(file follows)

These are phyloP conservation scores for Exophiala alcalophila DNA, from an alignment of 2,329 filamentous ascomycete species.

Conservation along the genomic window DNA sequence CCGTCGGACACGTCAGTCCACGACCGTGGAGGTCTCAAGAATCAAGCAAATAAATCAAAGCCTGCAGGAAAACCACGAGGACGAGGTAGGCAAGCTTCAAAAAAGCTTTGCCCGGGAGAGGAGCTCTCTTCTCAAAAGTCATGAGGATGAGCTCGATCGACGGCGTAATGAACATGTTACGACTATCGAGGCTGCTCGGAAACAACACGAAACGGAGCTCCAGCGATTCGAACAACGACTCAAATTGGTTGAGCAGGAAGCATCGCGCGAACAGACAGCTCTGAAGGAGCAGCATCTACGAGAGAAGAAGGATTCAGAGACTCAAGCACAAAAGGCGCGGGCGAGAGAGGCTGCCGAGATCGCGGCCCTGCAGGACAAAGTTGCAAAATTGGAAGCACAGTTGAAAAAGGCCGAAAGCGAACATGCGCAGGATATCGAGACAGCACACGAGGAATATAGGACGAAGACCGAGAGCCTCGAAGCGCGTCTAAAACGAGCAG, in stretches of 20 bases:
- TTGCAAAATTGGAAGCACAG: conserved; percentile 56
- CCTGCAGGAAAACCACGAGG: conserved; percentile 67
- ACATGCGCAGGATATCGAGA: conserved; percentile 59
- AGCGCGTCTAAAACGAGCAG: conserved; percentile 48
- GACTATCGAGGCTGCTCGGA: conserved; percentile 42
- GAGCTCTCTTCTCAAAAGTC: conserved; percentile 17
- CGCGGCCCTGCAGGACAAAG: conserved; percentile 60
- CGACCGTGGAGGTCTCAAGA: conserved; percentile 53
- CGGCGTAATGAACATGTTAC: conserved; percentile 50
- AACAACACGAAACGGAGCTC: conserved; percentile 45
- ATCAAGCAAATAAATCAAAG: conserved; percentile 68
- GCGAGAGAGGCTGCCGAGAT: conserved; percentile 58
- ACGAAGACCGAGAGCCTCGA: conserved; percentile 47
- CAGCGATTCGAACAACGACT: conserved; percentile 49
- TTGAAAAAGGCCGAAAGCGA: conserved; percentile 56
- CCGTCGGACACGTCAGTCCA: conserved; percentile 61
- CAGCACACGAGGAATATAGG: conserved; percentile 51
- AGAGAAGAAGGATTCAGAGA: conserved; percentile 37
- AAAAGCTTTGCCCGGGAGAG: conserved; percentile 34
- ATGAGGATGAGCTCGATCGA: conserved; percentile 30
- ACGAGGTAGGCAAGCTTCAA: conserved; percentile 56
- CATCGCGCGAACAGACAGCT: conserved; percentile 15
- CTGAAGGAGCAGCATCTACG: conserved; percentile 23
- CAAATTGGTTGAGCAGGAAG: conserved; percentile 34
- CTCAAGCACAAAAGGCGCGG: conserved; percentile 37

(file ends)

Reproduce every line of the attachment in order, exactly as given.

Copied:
These are phyloP conservation scores for Exophiala alcalophila DNA, from an alignment of 2,329 filamentous ascomycete species.

Conservation along the genomic window DNA sequence CCGTCGGACACGTCAGTCCACGACCGTGGAGGTCTCAAGAATCAAGCAAATAAATCAAAGCCTGCAGGAAAACCACGAGGACGAGGTAGGCAAGCTTCAAAAAAGCTTTGCCCGGGAGAGGAGCTCTCTTCTCAAAAGTCATGAGGATGAGCTCGATCGACGGCGTAATGAACATGTTACGACTATCGAGGCTGCTCGGAAACAACACGAAACGGAGCTCCAGCGATTCGAACAACGACTCAAATTGGTTGAGCAGGAAGCATCGCGCGAACAGACAGCTCTGAAGGAGCAGCATCTACGAGAGAAGAAGGATTCAGAGACTCAAGCACAAAAGGCGCGGGCGAGAGAGGCTGCCGAGATCGCGGCCCTGCAGGACAAAGTTGCAAAATTGGAAGCACAGTTGAAAAAGGCCGAAAGCGAACATGCGCAGGATATCGAGACAGCACACGAGGAATATAGGACGAAGACCGAGAGCCTCGAAGCGCGTCTAAAACGAGCAG, in stretches of 20 bases:
- TTGCAAAATTGGAAGCACAG: conserved; percentile 56
- CCTGCAGGAAAACCACGAGG: conserved; percentile 67
- ACATGCGCAGGATATCGAGA: conserved; percentile 59
- AGCGCGTCTAAAACGAGCAG: conserved; percentile 48
- GACTATCGAGGCTGCTCGGA: conserved; percentile 42
- GAGCTCTCTTCTCAAAAGTC: conserved; percentile 17
- CGCGGCCCTGCAGGACAAAG: conserved; percentile 60
- CGACCGTGGAGGTCTCAAGA: conserved; percentile 53
- CGGCGTAATGAACATGTTAC: conserved; percentile 50
- AACAACACGAAACGGAGCTC: conserved; percentile 45
- ATCAAGCAAATAAATCAAAG: conserved; percentile 68
- GCGAGAGAGGCTGCCGAGAT: conserved; percentile 58
- ACGAAGACCGAGAGCCTCGA: conserved; percentile 47
- CAGCGATTCGAACAACGACT: conserved; percentile 49
- TTGAAAAAGGCCGAAAGCGA: conserved; percentile 56
- CCGTCGGACACGTCAGTCCA: conserved; percentile 61
- CAGCACACGAGGAATATAGG: conserved; percentile 51
- AGAGAAGAAGGATTCAGAGA: conserved; percentile 37
- AAAAGCTTTGCCCGGGAGAG: conserved; percentile 34
- ATGAGGATGAGCTCGATCGA: conserved; percentile 30
- ACGAGGTAGGCAAGCTTCAA: conserved; percentile 56
- CATCGCGCGAACAGACAGCT: conserved; percentile 15
- CTGAAGGAGCAGCATCTACG: conserved; percentile 23
- CAAATTGGTTGAGCAGGAAG: conserved; percentile 34
- CTCAAGCACAAAAGGCGCGG: conserved; percentile 37